I am done for. Oh Roberto, why haunt me through this stranger’s eyes?

“I am Evie, the one they call the Black Widow. I am a murderer of many men, though not by my own hands.” Sorrow chokes me and I can’t talk. Will he turn me in now? I’ve spent a quarter of my life pleading for innocence and no one ever listens to me. Why would they? No one believes in vengeful Faerie Kings who think if they can’t have what they want, then nobody else should have it. Erandihl gave me immortality so I can suffer through the death of each man unfortunate enough to love me.

“Tell me your story,” he says, dragging a chair next to my cot. I look up. My heart beats hope through my veins. And I tell him.


Three weeks of bliss. The stone house is my refuge, its owner my salvation. We live in isolation, wrapped up in each other’s arms. Each morning I think of running away before Erandihl finds out, but one look at this man’s sleeping face, this man who had vowed to protect me, and my legs refuse to move. But I know. One day I’ll be gone to save him. I must save him because I love him.

Isn’t it enough to taste of love? To live another century with the knowledge that I have truly loved, to know that he would live years even after knowing me…. It’s my only wish.

Rough winds batter against the window shutters. My palms turn clammy. I shake my lover’s shoulders to wake him. Run, run away! Hide….

It’s too late. I feel Erandihl’s presence in the way my skin crawls. He laughs though there’s no mirth in the sound.

“Erandihl,” I say, lifting up my chin. “Why are you here? This is uncalled for. I haven’t married anyone.”

No, you haven’t, he answers. But you’ve given away your heart.

“My heart is mine to give.”

Then give it to me and the mortal shall live.

“You will not hurt him? Not in any way?”

The wind caresses my cheek. Erandihl murmurs his promises, the same old song. I clench my fists and swallow down the bile in my throat.

“Let this man live and I will…I’ll be your Queen. But first, show yourself to me.”

My pleasure, your Highness. The wind buffets around to form a swirling mass of demon proportion. Erandihl clothes himself in human skin, but his eyes are red orbs encased in golden rings. Gleaming fangs protrude from his lips. My knees buckle and the wind presses me down, forcing me to bow before this incarnation of evil.

You will not regret being Queen of my kingdom. You will be a most powerful ruler. You shall bear me children, and they will have untold powers greater than all the faeries combined together. Together, we shall rule both the mortal and the faerie world. This has always been your destiny. My destiny.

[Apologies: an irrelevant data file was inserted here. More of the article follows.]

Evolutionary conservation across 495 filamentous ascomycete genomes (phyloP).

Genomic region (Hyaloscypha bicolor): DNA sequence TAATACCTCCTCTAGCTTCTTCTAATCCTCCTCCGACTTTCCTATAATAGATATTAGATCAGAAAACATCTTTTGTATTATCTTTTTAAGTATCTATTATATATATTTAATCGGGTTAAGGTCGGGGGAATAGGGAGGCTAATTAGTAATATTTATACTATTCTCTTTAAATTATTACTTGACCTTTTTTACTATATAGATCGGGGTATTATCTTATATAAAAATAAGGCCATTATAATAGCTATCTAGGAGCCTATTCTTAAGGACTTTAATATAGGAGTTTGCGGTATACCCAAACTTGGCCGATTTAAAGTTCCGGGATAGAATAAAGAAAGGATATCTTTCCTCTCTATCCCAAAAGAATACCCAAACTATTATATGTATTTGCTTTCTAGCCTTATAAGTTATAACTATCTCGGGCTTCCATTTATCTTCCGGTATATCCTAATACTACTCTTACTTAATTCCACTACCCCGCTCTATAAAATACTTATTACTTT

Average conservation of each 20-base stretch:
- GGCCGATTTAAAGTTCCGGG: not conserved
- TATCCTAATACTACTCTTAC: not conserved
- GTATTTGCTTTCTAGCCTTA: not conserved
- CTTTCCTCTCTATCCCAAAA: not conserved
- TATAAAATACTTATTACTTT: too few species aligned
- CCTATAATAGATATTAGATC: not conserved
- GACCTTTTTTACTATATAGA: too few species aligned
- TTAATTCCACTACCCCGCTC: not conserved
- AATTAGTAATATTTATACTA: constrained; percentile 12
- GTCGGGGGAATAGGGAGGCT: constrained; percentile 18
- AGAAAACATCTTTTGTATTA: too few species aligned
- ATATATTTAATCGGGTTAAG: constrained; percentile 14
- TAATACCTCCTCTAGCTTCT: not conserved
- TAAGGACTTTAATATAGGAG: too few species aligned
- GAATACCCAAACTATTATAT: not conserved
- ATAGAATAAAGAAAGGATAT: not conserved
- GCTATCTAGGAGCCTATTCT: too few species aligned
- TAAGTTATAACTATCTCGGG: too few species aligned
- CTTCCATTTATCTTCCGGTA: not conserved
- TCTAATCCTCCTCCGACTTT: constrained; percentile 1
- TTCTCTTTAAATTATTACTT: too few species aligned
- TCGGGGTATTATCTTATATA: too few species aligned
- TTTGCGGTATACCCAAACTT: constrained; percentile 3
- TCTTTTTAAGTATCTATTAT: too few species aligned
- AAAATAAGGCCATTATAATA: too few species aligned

He continues to push me down until my face is pressed to the floor. Erandihl laughs again. The black widow spider scurries toward Erandihl’s foot. It starts climbing up his leg but he doesn’t notice.

“Erandihl! Keep your promise!” I say. He releases me and I get up on my feet.

Come, my Queen, your kingdom awaits. He touches my lips with his cold, slimy fingers. A kiss…he wants to kiss me.

The spider positions itself on the king’s neck. As he leans closer, I shout, “Now!”

Erandihl screams. A cloud of dust covers us, and I choke. Coughing, I look up to see my lover standing behind Erandihl, chanting words and throwing powder made of herbs at the faerie. Erandihl’s body convulses. I pick up the iron poker lying by the hearth and drive it into the faerie’s heart.

Why, Evelyn? Erandihl whispers. I only wanted to love you. His human skin begins to melt. Fire bursts out of his eyes, traveling down the length of his torso until he is engulfed in flames. The blankets catch fire. Black smoke quickly fills the room, suffocating us.

“Evie, we need to get out of here!” My lover holds out his hand but Erandihl grabs my waist and locks me in his grip.

“Run, run away. Save yourself…” I scream as the pain eats away at my flesh. The stone house blazes in red. Beautiful, terrible red.


Today is my birthday. I’m two hundred and fifty years old. The last scar has finally healed and though I look like my young self once more, my soul is still burning as it did fifty years ago. I walk in the woods with a bunch of tourists, their cameras clicking and snapping away.

It’s a cold wet morning. People huddle together, seeking warmth within their circle of friends. They are here to see the ruins of the Stone House. I am here to make peace with my past.

I run my hands over the weathered stones. The walls made green with moss. Some vandals have painted graffiti over the room where the kitchen should have been. The bedroom is gone forever. I sigh at the memory of many happy mornings spent there. An old man stands in one corner, his expression wistful. Someone tugs at his hand—a little boy with a mop of black hair.

Grampa, come look at this! There’s a spider hiding over there, says the boy. I smile. The grandfather nods, puts his hat back on, and turns around. Blue, blue eyes.

I let myself get swallowed in a crowd of babbling ladies. My heart beats again.

I’ve found peace.


7 thoughts on “The Winner of the Stone House Writing Contest

  1. Aww, shucks. Thanks so much! Now I’m glad you bullied, er, convinced me to join your contest (LOL! No, you didn’t bully me at all. You’re too sweet!). I’m glad you liked my short fic. I had fun writing it. I’ll email you in a bit. Thanks again, oh generous and wise queenie!


  2. CHERIE! This is FANTASTIC! So much so that it requires UNNECESSARY CAPITALIZATION!

    Seriously, though. What a great story. Everything tied together so cleanly. And those first few paragraphs! Ack, talk about a hook! =P

  3. Wonderful story, Cheri! Congrats on your well-earned victory! I love how sensorial your writing is. It’s one of my FAVE things about every excerpt you’ve shared. 🙂